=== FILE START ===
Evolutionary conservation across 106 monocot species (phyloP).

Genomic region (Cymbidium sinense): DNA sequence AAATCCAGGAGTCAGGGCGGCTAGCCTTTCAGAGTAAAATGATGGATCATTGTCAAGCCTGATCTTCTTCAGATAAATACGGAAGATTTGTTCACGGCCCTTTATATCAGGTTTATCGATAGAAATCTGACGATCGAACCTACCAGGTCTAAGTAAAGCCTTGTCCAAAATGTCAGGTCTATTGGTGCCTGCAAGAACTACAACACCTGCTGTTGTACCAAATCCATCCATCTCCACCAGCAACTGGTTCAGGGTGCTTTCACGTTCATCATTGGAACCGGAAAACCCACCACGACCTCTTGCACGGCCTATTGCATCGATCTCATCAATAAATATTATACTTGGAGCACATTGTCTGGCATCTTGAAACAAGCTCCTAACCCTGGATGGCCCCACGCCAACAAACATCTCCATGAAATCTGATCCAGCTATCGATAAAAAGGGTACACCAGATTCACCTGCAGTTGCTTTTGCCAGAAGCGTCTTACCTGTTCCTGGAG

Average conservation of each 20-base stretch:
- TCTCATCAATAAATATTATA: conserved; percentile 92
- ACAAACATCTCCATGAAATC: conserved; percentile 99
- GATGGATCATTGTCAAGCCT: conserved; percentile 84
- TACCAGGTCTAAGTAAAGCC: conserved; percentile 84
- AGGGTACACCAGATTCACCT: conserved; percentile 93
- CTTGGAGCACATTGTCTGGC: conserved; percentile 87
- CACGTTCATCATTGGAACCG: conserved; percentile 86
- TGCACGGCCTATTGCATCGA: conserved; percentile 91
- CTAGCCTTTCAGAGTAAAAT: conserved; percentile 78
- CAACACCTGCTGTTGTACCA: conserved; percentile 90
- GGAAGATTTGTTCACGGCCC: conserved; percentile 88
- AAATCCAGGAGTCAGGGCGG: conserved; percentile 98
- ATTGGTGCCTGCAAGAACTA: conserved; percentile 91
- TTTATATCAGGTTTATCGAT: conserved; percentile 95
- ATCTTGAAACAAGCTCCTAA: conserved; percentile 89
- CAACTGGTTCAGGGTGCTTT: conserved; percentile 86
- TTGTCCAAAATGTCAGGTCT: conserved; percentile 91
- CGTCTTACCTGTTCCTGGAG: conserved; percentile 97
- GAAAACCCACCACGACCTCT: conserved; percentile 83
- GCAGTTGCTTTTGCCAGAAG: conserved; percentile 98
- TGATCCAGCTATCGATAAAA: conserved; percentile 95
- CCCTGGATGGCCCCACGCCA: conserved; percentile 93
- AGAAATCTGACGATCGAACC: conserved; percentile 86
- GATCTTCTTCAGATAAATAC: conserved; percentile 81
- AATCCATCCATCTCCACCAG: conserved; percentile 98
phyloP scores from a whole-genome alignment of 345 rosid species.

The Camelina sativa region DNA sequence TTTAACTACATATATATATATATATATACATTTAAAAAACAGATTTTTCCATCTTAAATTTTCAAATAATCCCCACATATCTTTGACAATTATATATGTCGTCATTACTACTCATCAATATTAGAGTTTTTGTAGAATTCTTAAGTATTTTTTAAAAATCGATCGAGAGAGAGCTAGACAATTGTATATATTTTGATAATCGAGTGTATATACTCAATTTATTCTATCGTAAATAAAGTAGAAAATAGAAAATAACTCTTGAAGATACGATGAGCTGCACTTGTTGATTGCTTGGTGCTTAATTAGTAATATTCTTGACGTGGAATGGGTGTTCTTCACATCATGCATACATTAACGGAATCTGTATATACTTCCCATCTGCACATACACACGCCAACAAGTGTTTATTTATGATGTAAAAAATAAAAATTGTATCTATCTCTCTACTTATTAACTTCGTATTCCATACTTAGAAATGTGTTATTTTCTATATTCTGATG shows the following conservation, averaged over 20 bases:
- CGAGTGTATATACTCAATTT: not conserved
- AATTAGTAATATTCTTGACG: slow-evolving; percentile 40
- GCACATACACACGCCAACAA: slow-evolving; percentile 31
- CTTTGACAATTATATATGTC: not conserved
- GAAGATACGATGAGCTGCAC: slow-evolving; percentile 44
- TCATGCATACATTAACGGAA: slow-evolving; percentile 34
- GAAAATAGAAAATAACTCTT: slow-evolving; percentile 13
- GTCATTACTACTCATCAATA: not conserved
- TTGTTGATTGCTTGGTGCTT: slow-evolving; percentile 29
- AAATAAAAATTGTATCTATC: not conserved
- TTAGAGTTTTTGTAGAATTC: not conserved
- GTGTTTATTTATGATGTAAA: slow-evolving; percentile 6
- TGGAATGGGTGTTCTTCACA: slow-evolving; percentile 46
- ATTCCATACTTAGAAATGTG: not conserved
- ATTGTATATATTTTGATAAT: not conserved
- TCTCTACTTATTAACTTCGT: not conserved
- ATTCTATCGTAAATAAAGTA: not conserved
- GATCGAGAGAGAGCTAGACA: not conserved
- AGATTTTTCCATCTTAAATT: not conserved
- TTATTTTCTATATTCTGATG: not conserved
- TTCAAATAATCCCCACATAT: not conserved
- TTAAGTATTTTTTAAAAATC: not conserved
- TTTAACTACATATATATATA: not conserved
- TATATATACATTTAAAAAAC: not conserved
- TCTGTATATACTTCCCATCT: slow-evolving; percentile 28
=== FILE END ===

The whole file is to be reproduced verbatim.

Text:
Evolutionary conservation across 106 monocot species (phyloP).

Genomic region (Cymbidium sinense): DNA sequence AAATCCAGGAGTCAGGGCGGCTAGCCTTTCAGAGTAAAATGATGGATCATTGTCAAGCCTGATCTTCTTCAGATAAATACGGAAGATTTGTTCACGGCCCTTTATATCAGGTTTATCGATAGAAATCTGACGATCGAACCTACCAGGTCTAAGTAAAGCCTTGTCCAAAATGTCAGGTCTATTGGTGCCTGCAAGAACTACAACACCTGCTGTTGTACCAAATCCATCCATCTCCACCAGCAACTGGTTCAGGGTGCTTTCACGTTCATCATTGGAACCGGAAAACCCACCACGACCTCTTGCACGGCCTATTGCATCGATCTCATCAATAAATATTATACTTGGAGCACATTGTCTGGCATCTTGAAACAAGCTCCTAACCCTGGATGGCCCCACGCCAACAAACATCTCCATGAAATCTGATCCAGCTATCGATAAAAAGGGTACACCAGATTCACCTGCAGTTGCTTTTGCCAGAAGCGTCTTACCTGTTCCTGGAG

Average conservation of each 20-base stretch:
- TCTCATCAATAAATATTATA: conserved; percentile 92
- ACAAACATCTCCATGAAATC: conserved; percentile 99
- GATGGATCATTGTCAAGCCT: conserved; percentile 84
- TACCAGGTCTAAGTAAAGCC: conserved; percentile 84
- AGGGTACACCAGATTCACCT: conserved; percentile 93
- CTTGGAGCACATTGTCTGGC: conserved; percentile 87
- CACGTTCATCATTGGAACCG: conserved; percentile 86
- TGCACGGCCTATTGCATCGA: conserved; percentile 91
- CTAGCCTTTCAGAGTAAAAT: conserved; percentile 78
- CAACACCTGCTGTTGTACCA: conserved; percentile 90
- GGAAGATTTGTTCACGGCCC: conserved; percentile 88
- AAATCCAGGAGTCAGGGCGG: conserved; percentile 98
- ATTGGTGCCTGCAAGAACTA: conserved; percentile 91
- TTTATATCAGGTTTATCGAT: conserved; percentile 95
- ATCTTGAAACAAGCTCCTAA: conserved; percentile 89
- CAACTGGTTCAGGGTGCTTT: conserved; percentile 86
- TTGTCCAAAATGTCAGGTCT: conserved; percentile 91
- CGTCTTACCTGTTCCTGGAG: conserved; percentile 97
- GAAAACCCACCACGACCTCT: conserved; percentile 83
- GCAGTTGCTTTTGCCAGAAG: conserved; percentile 98
- TGATCCAGCTATCGATAAAA: conserved; percentile 95
- CCCTGGATGGCCCCACGCCA: conserved; percentile 93
- AGAAATCTGACGATCGAACC: conserved; percentile 86
- GATCTTCTTCAGATAAATAC: conserved; percentile 81
- AATCCATCCATCTCCACCAG: conserved; percentile 98
phyloP scores from a whole-genome alignment of 345 rosid species.

The Camelina sativa region DNA sequence TTTAACTACATATATATATATATATATACATTTAAAAAACAGATTTTTCCATCTTAAATTTTCAAATAATCCCCACATATCTTTGACAATTATATATGTCGTCATTACTACTCATCAATATTAGAGTTTTTGTAGAATTCTTAAGTATTTTTTAAAAATCGATCGAGAGAGAGCTAGACAATTGTATATATTTTGATAATCGAGTGTATATACTCAATTTATTCTATCGTAAATAAAGTAGAAAATAGAAAATAACTCTTGAAGATACGATGAGCTGCACTTGTTGATTGCTTGGTGCTTAATTAGTAATATTCTTGACGTGGAATGGGTGTTCTTCACATCATGCATACATTAACGGAATCTGTATATACTTCCCATCTGCACATACACACGCCAACAAGTGTTTATTTATGATGTAAAAAATAAAAATTGTATCTATCTCTCTACTTATTAACTTCGTATTCCATACTTAGAAATGTGTTATTTTCTATATTCTGATG shows the following conservation, averaged over 20 bases:
- CGAGTGTATATACTCAATTT: not conserved
- AATTAGTAATATTCTTGACG: slow-evolving; percentile 40
- GCACATACACACGCCAACAA: slow-evolving; percentile 31
- CTTTGACAATTATATATGTC: not conserved
- GAAGATACGATGAGCTGCAC: slow-evolving; percentile 44
- TCATGCATACATTAACGGAA: slow-evolving; percentile 34
- GAAAATAGAAAATAACTCTT: slow-evolving; percentile 13
- GTCATTACTACTCATCAATA: not conserved
- TTGTTGATTGCTTGGTGCTT: slow-evolving; percentile 29
- AAATAAAAATTGTATCTATC: not conserved
- TTAGAGTTTTTGTAGAATTC: not conserved
- GTGTTTATTTATGATGTAAA: slow-evolving; percentile 6
- TGGAATGGGTGTTCTTCACA: slow-evolving; percentile 46
- ATTCCATACTTAGAAATGTG: not conserved
- ATTGTATATATTTTGATAAT: not conserved
- TCTCTACTTATTAACTTCGT: not conserved
- ATTCTATCGTAAATAAAGTA: not conserved
- GATCGAGAGAGAGCTAGACA: not conserved
- AGATTTTTCCATCTTAAATT: not conserved
- TTATTTTCTATATTCTGATG: not conserved
- TTCAAATAATCCCCACATAT: not conserved
- TTAAGTATTTTTTAAAAATC: not conserved
- TTTAACTACATATATATATA: not conserved
- TATATATACATTTAAAAAAC: not conserved
- TCTGTATATACTTCCCATCT: slow-evolving; percentile 28